Cape Town, South Africa, 15th January 2016 – Wiki Loves Women is an exciting knowledge project that will rollout in four countries across sub-Saharan Africa. A collaboration between WikiAfrica at the Africa Centre and the Goethe-Institut, Wiki Loves Women brings together a Wikipedian in Residence, Wikipedia volunteers, Public Institutions, Civil Society Organisations and Gender Equality groups.
Gender inequality is rife across Africa – and although much progress has been made to address these inequalities in the workplace and within society, there remains a systemic bias that disadvantages women by a focus on profiling men, especially with regards to information, news and knowledge, both online and offline.
There are significant numbers of notable women who have shaped Africa’s countries and societies, there are innovative business women who help to drive Africa’s many economies (both the formal and informal), and there are everyday realities that women and female children must face due to their gender. These stories need to sit alongside the ones of their male counterparts. Very few of these subjects can be found online, far fewer on the world’s largest knowledge repositories, such as Wikipedia.
The Wiki Loves Women project addresses this bias and focuses on bridging two significant gaps on Wikimedia projects – women and Africa – both in terms of content about these subjects and in terms of participation by people from these groups. The project is designed to leverage Wikipedia’s role as a global repository for the dissemination of information to achieve accessible and fair online representation of women.
In collaboration with the Goethe-Institut, Wiki Loves Women operates in four countries to encourage the contribution of existing researched and verified information from Public Institutions, Civil Society Organisations and Gender-equality groups to Wikipedia. The donated data and content will specifically focus on women’s contribution to the political, economic, scientific, cultural and heritage landscape, as well as the current socio-political status of women, in each country. In addition, the project will encourage the activation and support of new and existing editors in the focus countries.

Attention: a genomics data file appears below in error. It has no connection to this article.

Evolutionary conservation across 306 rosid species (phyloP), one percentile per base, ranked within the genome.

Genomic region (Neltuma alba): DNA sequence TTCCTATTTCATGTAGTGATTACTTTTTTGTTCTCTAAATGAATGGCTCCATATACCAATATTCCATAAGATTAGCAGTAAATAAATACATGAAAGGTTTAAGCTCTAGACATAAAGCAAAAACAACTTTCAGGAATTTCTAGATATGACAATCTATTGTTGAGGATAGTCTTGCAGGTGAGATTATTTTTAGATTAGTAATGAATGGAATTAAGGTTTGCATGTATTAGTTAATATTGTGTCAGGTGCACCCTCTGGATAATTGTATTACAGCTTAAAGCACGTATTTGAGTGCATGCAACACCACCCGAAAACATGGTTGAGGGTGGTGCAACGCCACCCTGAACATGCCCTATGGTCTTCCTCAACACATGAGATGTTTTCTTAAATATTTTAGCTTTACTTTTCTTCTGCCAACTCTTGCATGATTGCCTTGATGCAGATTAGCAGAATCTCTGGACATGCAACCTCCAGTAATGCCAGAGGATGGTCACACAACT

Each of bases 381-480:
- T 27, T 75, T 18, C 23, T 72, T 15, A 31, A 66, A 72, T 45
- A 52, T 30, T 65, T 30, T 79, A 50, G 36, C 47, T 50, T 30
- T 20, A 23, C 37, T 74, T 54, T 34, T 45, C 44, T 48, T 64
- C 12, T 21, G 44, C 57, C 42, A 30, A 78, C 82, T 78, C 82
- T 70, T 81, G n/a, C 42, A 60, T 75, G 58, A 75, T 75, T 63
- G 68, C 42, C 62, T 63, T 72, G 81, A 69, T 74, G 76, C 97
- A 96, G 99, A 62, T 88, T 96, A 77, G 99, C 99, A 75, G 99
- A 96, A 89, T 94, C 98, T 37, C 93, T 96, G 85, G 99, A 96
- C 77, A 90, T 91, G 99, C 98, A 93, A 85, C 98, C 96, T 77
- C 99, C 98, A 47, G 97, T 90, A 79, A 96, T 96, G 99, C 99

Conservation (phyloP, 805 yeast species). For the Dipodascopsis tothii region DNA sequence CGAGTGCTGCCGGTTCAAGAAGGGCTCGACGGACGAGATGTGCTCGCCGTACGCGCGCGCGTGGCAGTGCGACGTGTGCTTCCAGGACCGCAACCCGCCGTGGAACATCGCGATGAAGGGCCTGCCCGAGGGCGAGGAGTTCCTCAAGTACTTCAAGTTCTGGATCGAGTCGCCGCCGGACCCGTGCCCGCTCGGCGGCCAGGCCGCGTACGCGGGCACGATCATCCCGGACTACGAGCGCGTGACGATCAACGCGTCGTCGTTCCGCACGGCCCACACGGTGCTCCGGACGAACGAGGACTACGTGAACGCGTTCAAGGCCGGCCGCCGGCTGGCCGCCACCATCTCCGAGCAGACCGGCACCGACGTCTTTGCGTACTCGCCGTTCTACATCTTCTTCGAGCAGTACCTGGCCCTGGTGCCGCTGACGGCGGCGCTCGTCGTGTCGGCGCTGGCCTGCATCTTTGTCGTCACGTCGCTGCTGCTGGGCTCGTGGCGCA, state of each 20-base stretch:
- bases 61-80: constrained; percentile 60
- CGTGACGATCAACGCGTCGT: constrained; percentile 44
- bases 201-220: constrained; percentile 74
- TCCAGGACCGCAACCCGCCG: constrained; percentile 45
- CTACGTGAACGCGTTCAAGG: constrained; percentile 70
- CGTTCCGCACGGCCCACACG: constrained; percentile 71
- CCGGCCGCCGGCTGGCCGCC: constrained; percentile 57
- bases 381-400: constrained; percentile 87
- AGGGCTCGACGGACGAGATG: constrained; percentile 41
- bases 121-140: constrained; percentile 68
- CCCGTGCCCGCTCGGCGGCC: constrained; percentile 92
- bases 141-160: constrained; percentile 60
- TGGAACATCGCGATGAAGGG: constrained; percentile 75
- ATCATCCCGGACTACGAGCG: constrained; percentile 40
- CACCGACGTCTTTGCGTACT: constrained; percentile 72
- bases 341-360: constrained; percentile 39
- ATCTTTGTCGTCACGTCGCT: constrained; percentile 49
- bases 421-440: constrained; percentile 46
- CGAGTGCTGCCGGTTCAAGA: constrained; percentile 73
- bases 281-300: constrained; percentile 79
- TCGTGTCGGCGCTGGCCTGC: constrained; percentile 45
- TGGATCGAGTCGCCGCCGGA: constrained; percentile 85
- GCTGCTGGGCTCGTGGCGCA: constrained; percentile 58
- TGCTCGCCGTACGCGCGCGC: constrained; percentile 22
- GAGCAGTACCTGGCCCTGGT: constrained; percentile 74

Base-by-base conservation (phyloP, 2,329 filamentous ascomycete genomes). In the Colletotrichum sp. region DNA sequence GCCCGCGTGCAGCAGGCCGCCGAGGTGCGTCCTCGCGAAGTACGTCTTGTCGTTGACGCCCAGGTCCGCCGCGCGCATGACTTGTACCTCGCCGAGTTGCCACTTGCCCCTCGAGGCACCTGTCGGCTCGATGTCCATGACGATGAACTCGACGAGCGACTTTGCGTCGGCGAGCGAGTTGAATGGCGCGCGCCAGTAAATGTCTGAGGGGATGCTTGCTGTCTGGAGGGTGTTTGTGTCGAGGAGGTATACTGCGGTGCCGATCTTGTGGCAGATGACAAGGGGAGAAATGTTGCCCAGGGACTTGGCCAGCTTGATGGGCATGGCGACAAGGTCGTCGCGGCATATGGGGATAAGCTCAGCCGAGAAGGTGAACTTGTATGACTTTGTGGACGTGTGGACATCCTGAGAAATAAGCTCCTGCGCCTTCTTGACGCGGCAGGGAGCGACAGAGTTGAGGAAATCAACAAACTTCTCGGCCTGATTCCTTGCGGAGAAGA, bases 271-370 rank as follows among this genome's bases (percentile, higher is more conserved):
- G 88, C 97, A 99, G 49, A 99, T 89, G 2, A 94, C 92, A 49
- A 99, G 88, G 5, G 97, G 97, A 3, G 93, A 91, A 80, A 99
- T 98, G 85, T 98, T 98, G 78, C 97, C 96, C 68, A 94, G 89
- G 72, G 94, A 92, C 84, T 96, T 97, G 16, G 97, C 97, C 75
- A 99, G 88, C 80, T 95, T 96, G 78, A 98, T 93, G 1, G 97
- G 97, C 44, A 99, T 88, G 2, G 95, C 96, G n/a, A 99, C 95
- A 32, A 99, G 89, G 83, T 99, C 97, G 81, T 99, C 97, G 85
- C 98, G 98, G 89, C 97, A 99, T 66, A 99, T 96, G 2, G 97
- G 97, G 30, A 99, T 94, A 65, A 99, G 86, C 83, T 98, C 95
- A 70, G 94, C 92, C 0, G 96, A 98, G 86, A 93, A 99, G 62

“One of our key interests is to explore future ways of building and sharing knowledge”, says Brigitte Doellgast, Head of the Library and Information Department at the Goethe-Institut Johannesburg. “Wiki Loves Women will use the digital space as a means of participation, challenging biased views of the African continent and the contribution of women to its societies.”
Coinciding with the launch of Wiki Loves Women is the celebration of 15 years of Wikipedia on the 15th of January 2016. So much has been achieved in the 15 years of Wikipedia’s digital life, but there is still so much that needs to be done. For example, even after 15 years of adding information about all sorts of fascinating subjects, content about Africa in general, and African women in particular, is still limited on the world’s largest source of knowledge.
WikiAfrica has chosen to celebrate Wikipedia 15 by organising a bilingual (English/French) writing contest to increase the number of biographies on notable African women on Wikipedia. The contest is looking for 15 teams to create 15 articles on Wikipedia about notable leaders, historic and contemporary who have influenced their communities across Africa. The contest will start on the 15th of January 2016 (0:00 UTC) and will end on the 30th of January 2016 (23:59 UTC).
Wiki Loves Women is a 15 month project of WikiAfrica at the Africa Centre, in collaboration with the Goethe-Institut, and is being managed by Isla Haddow-Flood and Florence Devouard.
Wiki Loves Women links
- website: www.wikiloveswomen.org
- Facebook: https://www.facebook.com/WikiLovesWomen
- Twitter: https://twitter.com/WikiLovesWomen
- Meta pages:
Wiki Loves Women #Wikipedia15 Challenge links: